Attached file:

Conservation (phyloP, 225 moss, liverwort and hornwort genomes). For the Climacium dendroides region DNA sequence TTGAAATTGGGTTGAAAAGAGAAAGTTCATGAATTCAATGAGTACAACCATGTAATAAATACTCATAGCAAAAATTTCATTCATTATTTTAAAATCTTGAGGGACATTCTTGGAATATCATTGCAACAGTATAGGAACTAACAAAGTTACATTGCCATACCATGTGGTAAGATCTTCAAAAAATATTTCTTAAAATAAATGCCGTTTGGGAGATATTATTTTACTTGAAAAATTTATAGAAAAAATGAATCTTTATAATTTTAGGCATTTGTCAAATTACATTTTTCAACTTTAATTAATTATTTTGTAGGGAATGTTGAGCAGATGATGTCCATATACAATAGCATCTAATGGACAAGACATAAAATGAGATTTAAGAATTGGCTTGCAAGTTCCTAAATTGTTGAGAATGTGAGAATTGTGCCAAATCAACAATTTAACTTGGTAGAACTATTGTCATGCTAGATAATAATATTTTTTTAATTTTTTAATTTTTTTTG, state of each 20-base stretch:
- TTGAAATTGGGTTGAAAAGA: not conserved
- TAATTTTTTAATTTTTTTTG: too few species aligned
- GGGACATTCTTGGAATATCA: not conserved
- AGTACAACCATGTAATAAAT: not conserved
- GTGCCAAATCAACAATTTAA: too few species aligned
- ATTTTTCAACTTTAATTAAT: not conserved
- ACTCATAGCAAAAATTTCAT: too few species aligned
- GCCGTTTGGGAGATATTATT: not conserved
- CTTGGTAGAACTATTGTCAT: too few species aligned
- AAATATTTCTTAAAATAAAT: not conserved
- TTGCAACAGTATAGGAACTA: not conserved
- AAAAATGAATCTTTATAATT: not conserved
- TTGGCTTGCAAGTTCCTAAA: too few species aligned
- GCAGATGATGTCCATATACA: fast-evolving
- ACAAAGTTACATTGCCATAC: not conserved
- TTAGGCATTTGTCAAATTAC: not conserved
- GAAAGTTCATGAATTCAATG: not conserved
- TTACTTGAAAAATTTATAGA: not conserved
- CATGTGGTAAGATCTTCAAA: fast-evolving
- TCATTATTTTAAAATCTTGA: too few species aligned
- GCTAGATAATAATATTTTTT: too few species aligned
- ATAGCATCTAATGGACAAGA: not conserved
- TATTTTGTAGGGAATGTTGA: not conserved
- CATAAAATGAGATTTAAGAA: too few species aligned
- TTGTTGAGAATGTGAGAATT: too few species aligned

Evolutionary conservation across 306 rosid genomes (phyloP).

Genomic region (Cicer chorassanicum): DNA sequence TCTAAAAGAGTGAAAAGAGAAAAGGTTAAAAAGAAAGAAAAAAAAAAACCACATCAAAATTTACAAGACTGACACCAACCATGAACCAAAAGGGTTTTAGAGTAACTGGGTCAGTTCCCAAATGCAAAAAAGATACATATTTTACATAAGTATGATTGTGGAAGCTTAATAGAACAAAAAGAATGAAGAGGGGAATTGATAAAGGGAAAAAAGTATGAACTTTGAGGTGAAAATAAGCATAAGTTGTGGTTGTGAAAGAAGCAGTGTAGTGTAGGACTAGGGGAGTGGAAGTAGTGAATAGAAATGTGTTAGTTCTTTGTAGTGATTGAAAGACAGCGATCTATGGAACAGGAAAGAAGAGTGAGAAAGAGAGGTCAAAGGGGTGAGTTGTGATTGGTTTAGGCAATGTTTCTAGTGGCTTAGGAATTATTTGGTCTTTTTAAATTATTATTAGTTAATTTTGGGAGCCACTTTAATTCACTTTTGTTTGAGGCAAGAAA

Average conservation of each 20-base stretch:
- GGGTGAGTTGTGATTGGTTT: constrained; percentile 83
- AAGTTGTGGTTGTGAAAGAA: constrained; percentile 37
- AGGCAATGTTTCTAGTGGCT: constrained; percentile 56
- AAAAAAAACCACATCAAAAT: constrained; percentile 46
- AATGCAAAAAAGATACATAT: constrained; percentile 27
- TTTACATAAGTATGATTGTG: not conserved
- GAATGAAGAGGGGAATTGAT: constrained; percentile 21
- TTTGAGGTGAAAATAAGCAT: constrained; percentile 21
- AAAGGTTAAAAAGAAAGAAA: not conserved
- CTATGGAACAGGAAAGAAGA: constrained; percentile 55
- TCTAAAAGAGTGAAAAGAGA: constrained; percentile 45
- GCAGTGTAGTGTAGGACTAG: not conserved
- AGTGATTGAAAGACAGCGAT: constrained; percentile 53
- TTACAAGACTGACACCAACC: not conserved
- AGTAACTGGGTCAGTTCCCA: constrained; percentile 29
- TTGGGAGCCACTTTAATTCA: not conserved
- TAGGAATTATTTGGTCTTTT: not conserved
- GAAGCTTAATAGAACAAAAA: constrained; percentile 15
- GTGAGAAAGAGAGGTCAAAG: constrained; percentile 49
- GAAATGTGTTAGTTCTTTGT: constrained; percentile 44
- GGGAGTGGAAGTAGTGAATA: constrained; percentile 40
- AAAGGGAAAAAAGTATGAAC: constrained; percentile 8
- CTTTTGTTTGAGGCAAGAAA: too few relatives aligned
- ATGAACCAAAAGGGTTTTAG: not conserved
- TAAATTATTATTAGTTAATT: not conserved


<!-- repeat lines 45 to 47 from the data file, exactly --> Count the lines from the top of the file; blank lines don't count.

- TTGGGAGCCACTTTAATTCA: not conserved
- TAGGAATTATTTGGTCTTTT: not conserved
- GAAGCTTAATAGAACAAAAA: constrained; percentile 15